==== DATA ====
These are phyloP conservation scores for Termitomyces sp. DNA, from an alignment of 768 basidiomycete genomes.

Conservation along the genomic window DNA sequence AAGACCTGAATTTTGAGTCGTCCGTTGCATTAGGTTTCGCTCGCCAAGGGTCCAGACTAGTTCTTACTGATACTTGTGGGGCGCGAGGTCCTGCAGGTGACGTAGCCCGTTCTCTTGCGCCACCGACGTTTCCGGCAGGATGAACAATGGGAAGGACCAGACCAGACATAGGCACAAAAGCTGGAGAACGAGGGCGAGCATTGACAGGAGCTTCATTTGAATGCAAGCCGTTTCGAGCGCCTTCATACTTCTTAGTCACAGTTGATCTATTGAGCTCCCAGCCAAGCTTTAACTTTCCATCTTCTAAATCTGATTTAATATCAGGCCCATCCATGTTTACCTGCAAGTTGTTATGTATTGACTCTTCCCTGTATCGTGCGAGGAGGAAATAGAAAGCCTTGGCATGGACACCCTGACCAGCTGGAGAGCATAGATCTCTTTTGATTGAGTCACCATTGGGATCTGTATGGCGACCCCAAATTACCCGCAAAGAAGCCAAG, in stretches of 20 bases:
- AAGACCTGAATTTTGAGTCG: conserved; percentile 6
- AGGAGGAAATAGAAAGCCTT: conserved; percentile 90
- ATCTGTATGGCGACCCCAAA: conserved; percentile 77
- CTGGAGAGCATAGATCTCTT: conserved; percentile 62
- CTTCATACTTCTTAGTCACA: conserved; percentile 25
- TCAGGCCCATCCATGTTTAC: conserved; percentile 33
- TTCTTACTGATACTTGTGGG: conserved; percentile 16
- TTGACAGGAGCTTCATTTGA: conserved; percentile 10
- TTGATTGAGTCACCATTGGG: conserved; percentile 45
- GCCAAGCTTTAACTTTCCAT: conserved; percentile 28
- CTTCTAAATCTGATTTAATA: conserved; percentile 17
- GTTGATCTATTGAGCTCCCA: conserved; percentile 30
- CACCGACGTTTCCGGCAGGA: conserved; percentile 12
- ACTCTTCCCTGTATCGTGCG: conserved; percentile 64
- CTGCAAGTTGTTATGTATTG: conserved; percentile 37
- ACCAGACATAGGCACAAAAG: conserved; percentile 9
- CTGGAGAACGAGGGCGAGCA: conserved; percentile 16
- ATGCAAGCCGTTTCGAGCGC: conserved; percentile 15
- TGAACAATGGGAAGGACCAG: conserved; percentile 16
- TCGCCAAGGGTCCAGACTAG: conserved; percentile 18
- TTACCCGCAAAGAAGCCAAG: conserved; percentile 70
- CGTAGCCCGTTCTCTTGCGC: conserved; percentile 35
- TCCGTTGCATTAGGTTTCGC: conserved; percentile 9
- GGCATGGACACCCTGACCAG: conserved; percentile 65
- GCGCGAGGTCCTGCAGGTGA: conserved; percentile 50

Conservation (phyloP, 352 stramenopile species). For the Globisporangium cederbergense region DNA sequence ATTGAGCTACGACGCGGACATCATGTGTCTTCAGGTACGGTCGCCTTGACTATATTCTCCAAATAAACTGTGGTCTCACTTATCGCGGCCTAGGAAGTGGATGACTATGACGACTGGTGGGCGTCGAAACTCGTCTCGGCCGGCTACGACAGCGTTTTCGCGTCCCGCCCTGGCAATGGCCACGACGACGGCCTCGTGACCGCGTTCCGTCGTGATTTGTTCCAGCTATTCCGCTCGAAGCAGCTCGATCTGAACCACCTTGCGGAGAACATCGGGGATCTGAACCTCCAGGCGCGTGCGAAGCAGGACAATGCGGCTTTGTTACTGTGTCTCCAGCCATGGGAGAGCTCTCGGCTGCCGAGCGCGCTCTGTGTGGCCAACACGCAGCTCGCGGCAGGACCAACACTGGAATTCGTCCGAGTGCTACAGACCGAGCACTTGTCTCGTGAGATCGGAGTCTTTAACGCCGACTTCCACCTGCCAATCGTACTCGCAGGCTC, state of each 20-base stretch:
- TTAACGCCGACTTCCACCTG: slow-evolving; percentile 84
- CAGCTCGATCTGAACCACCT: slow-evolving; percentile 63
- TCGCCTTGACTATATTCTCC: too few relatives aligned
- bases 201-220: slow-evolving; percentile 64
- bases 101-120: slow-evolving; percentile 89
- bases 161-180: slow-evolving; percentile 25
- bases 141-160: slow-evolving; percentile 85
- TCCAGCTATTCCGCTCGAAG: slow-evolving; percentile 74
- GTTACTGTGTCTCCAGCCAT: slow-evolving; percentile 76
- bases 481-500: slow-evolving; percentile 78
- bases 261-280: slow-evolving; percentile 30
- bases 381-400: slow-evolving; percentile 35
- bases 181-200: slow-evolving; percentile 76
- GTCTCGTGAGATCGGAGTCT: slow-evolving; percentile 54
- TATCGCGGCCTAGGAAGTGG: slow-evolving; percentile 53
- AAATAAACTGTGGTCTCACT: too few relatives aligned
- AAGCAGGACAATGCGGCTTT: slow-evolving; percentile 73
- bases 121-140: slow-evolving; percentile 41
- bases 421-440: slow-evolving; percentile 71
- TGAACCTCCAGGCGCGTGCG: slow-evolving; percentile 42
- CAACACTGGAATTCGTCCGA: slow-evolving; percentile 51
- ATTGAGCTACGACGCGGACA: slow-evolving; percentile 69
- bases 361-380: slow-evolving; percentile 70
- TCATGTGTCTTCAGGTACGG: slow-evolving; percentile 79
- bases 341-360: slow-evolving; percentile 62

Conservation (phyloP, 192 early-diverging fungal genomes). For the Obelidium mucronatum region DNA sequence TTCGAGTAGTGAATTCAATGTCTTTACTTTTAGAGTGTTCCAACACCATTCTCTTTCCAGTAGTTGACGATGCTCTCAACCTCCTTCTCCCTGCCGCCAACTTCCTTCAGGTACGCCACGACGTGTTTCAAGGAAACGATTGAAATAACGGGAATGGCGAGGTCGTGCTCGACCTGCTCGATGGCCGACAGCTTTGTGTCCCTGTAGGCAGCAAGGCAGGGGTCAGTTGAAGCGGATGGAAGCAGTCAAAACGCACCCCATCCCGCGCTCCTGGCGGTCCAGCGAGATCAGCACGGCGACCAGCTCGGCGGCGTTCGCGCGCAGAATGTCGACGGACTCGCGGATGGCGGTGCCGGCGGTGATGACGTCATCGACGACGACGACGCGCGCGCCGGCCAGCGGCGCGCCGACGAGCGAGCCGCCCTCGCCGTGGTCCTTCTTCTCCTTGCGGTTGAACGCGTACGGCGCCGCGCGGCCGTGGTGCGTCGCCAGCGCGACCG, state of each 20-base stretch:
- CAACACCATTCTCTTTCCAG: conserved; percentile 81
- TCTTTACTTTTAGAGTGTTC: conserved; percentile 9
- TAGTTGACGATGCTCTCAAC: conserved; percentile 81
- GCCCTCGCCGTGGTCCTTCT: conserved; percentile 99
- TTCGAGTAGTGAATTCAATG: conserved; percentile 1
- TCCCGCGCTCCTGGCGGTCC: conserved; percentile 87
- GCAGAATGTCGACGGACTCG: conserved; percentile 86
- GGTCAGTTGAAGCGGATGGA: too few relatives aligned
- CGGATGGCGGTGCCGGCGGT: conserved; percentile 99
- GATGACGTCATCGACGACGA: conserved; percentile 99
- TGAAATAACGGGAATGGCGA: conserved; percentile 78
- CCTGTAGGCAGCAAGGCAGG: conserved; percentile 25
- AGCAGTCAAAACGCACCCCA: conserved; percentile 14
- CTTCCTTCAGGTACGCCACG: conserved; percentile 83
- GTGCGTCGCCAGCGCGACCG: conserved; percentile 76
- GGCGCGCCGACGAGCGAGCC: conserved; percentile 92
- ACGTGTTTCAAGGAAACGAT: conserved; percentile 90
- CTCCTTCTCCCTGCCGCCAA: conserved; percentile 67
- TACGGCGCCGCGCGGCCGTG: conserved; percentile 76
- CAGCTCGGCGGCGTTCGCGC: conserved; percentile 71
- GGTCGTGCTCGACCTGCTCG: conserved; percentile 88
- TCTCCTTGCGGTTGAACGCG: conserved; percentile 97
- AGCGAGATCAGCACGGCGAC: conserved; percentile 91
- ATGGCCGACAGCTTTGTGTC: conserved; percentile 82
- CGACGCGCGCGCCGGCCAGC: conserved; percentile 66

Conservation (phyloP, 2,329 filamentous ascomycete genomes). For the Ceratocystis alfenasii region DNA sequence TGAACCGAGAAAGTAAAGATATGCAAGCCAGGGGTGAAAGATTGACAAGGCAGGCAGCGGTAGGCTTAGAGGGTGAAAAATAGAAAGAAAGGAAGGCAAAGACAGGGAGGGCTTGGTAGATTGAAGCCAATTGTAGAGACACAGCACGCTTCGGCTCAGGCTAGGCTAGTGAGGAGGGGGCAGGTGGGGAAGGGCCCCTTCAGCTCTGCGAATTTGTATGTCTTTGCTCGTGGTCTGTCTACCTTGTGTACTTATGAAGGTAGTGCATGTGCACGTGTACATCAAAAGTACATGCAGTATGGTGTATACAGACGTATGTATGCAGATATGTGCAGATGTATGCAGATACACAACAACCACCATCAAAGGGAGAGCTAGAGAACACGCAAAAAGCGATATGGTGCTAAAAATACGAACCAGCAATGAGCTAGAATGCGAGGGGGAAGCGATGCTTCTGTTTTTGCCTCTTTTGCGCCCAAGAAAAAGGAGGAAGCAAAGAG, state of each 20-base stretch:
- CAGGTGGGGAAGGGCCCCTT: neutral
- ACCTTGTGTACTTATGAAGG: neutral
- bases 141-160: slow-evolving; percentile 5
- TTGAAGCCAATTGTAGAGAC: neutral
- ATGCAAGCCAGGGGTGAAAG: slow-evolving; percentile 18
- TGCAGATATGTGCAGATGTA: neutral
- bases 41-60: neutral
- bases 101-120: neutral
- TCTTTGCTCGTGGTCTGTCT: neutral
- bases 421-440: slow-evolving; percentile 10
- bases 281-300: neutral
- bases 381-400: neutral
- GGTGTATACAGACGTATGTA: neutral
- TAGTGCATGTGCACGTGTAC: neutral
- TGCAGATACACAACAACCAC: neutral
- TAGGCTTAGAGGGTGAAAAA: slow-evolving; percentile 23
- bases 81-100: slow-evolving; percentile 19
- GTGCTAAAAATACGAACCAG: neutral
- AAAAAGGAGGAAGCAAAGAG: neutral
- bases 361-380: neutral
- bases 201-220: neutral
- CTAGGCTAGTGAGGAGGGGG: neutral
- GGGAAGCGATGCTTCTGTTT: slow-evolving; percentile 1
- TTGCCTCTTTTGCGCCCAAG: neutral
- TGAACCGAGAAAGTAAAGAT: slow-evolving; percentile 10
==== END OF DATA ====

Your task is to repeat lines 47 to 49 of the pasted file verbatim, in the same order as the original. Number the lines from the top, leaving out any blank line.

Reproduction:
- bases 421-440: slow-evolving; percentile 71
- TGAACCTCCAGGCGCGTGCG: slow-evolving; percentile 42
- CAACACTGGAATTCGTCCGA: slow-evolving; percentile 51